News for Wednesday June 17th, 2020a
Compiled by Dave Graichen’
As of noon Tuesday the state reported 24 new COVID-19 fatalities, more than the last three days combined. Total deaths: 2,930. Hospitalizations… up by 20, bringing the total to 588. Total cases: 47,706… up by 534 yesterday, but the Department of Health says 148 of those come from a testing backlog.
Louisiana has now seen three straight days of COVID-19 hospitalizations, the metric used by health officials to track the actual rate of community spread. Assistant Health Secretary Dr. Alex Billioux says their contact tracing data shows this is largely due to increased social interactions in recent weeks, and possibly because of Memorial Day.
Neighboring Texas and Arkansas have seen record-breaking increases in the last week. Billioux says that could be foreshadowing. The growth in cases has been largest in the Lake Charles, Alexandria, and Monroe regions.
A study from Scripps Research Institute indicates the strain of coronavirus circulating the United States appears to show mutations making the virus more stable and abundant than the original strain from Wuhan, China. LSU Health New Orleans molecular geneticist Dr. Lucio Miele says viruses that contain a mutated protein are approximately ten times more infectious.
Over the fierce objections of municipalities, Gov. John Bel Edwards late Monday night approved legislation that effectively invalidates local and parish ordinances restricting where a person can go with a firearm. Then on Tuesday afternoon Edwards signed a second bill that stops local officials from regulating gun sales during times of emergency. He signed a third measure Friday. That bill will allow anyone to carry a gun into a house of worship without having the get the permission of those in the congregation.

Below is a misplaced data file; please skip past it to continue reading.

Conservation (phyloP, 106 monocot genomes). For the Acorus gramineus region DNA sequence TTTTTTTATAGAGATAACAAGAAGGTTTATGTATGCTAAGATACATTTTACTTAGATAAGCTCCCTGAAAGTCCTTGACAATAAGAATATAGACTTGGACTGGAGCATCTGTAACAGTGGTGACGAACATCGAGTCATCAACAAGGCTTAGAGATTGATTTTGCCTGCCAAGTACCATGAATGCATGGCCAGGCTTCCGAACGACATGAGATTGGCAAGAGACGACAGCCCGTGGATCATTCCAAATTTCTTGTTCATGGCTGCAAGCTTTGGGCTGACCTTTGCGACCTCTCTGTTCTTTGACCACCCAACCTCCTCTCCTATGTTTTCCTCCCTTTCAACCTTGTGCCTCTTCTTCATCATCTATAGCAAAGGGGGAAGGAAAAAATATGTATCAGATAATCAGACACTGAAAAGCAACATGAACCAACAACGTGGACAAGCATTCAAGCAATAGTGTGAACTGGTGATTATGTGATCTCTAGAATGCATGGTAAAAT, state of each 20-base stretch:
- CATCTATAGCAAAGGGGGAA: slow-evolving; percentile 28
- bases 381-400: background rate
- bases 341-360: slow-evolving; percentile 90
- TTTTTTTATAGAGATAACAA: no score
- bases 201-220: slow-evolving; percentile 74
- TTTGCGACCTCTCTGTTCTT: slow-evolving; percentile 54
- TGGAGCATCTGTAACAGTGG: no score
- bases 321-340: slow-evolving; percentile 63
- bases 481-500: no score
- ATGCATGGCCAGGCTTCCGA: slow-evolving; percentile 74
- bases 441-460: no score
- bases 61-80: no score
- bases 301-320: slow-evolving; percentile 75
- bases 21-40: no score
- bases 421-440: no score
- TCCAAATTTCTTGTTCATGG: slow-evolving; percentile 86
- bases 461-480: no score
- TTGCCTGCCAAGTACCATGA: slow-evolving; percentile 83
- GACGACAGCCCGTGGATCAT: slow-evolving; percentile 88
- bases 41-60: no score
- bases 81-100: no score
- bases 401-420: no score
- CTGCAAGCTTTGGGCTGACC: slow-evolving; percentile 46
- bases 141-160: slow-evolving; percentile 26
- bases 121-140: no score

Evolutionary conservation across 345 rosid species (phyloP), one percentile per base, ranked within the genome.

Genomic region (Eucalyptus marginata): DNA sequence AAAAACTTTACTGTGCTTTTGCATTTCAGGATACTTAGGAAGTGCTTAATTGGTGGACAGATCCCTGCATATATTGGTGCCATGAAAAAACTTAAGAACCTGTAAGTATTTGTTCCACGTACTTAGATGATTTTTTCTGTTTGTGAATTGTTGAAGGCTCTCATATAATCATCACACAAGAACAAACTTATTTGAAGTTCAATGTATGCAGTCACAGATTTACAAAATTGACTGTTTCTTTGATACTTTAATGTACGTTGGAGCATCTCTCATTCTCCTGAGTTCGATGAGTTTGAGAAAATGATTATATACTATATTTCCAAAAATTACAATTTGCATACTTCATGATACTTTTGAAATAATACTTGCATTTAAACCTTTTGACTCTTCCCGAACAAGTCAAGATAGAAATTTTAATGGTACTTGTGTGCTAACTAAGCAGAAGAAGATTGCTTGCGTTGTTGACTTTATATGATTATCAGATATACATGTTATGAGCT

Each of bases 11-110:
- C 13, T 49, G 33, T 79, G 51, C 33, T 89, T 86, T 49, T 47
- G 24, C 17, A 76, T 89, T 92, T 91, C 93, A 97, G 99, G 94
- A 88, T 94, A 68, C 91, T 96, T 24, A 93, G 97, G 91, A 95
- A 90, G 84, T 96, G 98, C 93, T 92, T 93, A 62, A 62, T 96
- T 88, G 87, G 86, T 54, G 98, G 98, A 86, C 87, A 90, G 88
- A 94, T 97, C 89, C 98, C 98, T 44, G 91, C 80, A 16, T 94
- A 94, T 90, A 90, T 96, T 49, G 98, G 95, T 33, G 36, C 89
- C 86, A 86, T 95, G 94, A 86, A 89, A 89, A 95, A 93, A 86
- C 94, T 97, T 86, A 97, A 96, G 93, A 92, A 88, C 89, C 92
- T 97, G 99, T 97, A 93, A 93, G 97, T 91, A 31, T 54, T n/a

A change has been made to Louisiana's Phase 2 reopening guidelines, now allowing live music in Louisiana bars and clubs. This marks the first time since mid-March bars and clubs can offer live music legally. The change does not automatically permit all venues to host live music, however. Business owners must apply to the State Fire Marshal's Office for approval in conjunction with the Louisiana Department of Health. They also must meet certain safety criteria.
Governor John Bel Edwards vetoes a bill that would have provided companies impacted by COVID-19 a rebate for hiring or rehiring employees. Businesses would be eligible if they hired at least five people and added 40-thousand dollars in total payroll, but in the governor’s veto letter, Edwards said the program would create a large pool of eligible businesses and the potential cost to the state could be substantial.
The State Treasury Department will launch a 300-million dollar small business COVID relief grant program in July as a result of legislation signed by the governor. Treasurer John Schroder says to qualify your business must have fewer than 50 employees and can demonstrate COVID-19 related losses.